Bay Area enviros target use of drift gill nets – litigation threat from Oceana, Center for Biological Diversity, Turtle Island Restoration Network

SANTA CRUZ – Calling them “curtains of death,” Bay Area environmentalists have put the federal government on notice that they intend to sue to halt the controversial use of drift gill nets for commercial fishing. Sometimes more than a mile long, the nets are used in the waters off California to catch shark and swordfish. But because they can sweep up unintended catch – including rare and endangered species such as sperm whales and leatherback sea turtles – environmentalists have long criticized their use. “Ultimately, what we’re trying to do is eliminate drift gill nets from being used off the California coast altogether,” said Dr. Geoff Shester, California program director for Monterey-based Oceana. “These are the lions and tigers of our blue Serengeti, but here we are allowing this fishery to continue.” The litigation threat comes from Oceana and the San Francisco-based Center for Biological Diversity and Turtle Island Restoration Network – groups that have pushed aggressively for everything from fishery changes to marine habitat protections to designation of the endangered leatherbacks as California’s official marine reptile. In operation since 1980, the drift gill net fishery has long been under fire from environmentalists. While allowed under federal law, both Oregon and Washington have banned them along their coasts. The National Oceanic and Atmospheric Administration said it was too early to comment on the potential suit, which would be filed under the Endangered Species Act. “We’re still evaluating it,” NOAA spokesman Jim Milburn said. In announcing the suit, environmentalists said they are concerned that two endangered sperm whales were caught by a drift gill net in December 2010. Based on,,,,,,,,Read More   http://www.mercurynews.com/california/ci_21483913/bay-area-enviros-target-use-drift-gill-nets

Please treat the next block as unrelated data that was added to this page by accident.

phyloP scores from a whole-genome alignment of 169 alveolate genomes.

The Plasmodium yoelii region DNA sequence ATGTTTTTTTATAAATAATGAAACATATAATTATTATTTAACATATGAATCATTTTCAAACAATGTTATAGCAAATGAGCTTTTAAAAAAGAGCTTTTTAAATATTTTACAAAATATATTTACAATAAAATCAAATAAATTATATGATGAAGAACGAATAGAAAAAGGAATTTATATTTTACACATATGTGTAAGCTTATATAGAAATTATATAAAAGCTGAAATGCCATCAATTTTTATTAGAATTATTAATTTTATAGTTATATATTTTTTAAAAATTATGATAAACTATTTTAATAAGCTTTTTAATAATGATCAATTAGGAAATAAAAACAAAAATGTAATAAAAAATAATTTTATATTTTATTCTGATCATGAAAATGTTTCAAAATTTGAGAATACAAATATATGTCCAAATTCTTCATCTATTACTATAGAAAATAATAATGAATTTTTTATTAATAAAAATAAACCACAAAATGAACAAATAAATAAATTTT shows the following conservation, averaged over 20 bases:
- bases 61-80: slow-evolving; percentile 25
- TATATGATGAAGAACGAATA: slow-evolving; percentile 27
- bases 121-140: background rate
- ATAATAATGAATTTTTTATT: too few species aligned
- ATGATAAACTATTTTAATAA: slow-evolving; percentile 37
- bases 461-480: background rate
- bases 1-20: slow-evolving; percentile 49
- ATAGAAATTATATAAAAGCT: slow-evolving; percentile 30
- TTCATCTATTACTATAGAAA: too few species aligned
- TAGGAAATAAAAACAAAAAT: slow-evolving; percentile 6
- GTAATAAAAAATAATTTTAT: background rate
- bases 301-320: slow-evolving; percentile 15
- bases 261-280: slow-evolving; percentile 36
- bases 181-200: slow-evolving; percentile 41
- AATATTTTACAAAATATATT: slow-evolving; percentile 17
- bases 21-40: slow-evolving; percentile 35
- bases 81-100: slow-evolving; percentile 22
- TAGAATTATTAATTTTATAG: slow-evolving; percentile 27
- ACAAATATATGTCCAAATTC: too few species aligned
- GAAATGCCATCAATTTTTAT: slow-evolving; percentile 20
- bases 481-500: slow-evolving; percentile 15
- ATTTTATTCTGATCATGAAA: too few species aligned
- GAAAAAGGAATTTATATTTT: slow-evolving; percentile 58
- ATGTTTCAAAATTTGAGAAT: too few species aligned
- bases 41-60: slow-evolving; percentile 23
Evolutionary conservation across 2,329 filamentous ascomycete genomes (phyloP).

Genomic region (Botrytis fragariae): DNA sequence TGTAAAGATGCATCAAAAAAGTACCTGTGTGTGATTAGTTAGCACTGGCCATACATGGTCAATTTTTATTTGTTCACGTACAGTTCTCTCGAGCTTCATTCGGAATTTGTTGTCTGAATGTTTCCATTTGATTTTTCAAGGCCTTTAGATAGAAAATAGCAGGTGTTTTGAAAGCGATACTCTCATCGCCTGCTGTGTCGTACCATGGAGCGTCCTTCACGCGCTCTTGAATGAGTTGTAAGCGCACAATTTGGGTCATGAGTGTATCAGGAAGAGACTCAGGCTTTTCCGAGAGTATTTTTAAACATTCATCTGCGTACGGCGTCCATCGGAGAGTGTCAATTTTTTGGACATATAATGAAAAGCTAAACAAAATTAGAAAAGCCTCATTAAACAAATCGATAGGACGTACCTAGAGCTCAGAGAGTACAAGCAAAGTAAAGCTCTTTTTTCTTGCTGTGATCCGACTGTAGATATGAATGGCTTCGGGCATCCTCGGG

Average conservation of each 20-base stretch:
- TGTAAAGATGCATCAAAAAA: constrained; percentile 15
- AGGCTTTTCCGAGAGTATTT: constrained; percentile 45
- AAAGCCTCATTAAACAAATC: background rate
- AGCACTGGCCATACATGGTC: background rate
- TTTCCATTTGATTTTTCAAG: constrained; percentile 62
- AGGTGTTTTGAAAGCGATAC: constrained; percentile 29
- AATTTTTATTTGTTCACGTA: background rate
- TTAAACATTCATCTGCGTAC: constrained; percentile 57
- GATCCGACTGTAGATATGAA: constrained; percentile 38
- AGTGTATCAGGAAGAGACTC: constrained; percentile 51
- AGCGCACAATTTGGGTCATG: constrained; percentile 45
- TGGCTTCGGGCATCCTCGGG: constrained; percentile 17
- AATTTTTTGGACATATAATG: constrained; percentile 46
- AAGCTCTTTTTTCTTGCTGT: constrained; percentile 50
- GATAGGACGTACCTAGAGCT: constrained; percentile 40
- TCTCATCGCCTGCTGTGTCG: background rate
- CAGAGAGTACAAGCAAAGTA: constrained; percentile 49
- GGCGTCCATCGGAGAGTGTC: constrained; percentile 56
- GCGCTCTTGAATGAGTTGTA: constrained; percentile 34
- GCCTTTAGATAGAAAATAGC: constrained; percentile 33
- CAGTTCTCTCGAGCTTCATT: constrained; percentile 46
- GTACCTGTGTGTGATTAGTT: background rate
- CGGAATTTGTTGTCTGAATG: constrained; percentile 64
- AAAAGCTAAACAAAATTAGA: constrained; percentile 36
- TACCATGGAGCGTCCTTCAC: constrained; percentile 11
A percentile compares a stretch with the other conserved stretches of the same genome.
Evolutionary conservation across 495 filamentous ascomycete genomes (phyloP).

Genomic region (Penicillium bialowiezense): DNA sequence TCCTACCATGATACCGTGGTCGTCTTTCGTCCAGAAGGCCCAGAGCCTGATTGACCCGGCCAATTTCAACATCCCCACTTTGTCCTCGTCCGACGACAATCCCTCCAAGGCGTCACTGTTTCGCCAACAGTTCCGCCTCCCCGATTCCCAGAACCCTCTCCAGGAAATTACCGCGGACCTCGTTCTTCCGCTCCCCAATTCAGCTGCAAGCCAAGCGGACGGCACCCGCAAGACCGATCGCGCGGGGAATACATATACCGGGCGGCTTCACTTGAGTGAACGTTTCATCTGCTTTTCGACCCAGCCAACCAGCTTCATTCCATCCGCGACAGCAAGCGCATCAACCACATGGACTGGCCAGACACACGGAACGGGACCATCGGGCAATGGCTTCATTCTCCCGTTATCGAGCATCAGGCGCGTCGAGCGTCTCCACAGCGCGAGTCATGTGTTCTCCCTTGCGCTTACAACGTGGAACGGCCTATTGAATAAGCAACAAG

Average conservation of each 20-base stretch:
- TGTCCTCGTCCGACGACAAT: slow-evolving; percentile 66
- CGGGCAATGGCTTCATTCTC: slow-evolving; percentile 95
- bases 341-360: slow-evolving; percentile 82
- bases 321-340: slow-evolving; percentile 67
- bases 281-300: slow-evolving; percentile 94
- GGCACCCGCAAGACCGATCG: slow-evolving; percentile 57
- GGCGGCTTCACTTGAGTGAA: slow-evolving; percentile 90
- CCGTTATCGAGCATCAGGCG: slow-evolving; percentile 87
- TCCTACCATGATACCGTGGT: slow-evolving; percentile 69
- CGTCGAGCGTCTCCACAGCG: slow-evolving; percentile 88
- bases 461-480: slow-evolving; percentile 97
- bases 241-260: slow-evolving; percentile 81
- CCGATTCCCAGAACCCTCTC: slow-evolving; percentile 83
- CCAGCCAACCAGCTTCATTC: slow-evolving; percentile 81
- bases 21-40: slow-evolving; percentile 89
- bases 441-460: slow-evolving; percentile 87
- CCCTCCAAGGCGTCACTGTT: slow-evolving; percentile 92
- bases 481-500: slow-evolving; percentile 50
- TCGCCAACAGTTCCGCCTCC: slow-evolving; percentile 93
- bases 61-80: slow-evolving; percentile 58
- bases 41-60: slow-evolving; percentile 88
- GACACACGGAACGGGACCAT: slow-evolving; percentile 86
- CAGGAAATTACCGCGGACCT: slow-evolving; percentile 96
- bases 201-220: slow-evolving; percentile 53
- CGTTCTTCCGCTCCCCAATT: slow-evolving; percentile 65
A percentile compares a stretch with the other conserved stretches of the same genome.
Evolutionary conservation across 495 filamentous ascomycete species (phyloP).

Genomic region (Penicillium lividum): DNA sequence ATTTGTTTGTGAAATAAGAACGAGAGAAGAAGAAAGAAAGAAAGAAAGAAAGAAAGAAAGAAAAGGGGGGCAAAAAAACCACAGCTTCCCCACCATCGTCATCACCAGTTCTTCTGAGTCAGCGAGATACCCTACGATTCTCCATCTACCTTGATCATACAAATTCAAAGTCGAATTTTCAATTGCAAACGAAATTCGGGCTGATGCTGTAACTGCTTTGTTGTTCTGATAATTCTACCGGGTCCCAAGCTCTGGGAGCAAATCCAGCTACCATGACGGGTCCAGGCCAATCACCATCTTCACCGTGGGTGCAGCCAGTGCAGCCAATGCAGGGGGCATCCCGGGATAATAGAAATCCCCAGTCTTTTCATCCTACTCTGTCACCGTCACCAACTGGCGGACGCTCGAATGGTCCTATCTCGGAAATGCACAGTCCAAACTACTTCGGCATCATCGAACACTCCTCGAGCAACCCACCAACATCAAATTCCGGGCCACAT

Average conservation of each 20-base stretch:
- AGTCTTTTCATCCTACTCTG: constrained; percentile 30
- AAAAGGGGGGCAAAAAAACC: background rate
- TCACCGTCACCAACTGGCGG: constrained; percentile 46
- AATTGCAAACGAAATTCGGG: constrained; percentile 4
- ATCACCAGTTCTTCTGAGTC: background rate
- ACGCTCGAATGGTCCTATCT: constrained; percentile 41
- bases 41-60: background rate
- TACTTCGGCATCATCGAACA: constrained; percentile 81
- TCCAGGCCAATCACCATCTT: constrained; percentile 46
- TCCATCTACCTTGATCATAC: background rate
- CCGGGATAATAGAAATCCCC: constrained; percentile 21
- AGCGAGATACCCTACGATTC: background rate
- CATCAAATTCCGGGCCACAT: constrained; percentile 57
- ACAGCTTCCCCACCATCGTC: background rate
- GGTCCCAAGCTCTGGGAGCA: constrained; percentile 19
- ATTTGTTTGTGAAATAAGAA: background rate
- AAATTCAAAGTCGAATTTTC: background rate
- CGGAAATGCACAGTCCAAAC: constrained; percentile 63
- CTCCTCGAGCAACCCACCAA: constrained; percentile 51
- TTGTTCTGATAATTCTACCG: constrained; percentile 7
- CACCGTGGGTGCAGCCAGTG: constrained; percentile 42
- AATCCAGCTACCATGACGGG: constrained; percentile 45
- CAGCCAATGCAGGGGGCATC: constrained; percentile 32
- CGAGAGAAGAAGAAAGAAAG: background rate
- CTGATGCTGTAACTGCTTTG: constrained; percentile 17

• Drift gill nets are not allowed in the Monterey Bay, and are typically found off the coast of Southern California. The National Marine Fisheries Service also recently said it wanted to review expanding the swordfish fishery further into an area designated as critical habitat for the leatherback sea turtle.

    The National Marine Fisheries Services places observers on some boats. During the 2010-11 fishing season, drift gillnet fisheries caught 1,118 fish, sharks, dolphins and whales.

    They kept 362, with 66 returned to the sea dead, including several dolphins, 16 blue sharks and one sperm whale. The other whale was seriously wounded.

    Environmental groups are also concerned that acoustic "pings" used to ward off marine mammals did not work for sperm whales.

    "Not only did they take the species, but it disproved the mitigation measures they were using," Kilduff said.

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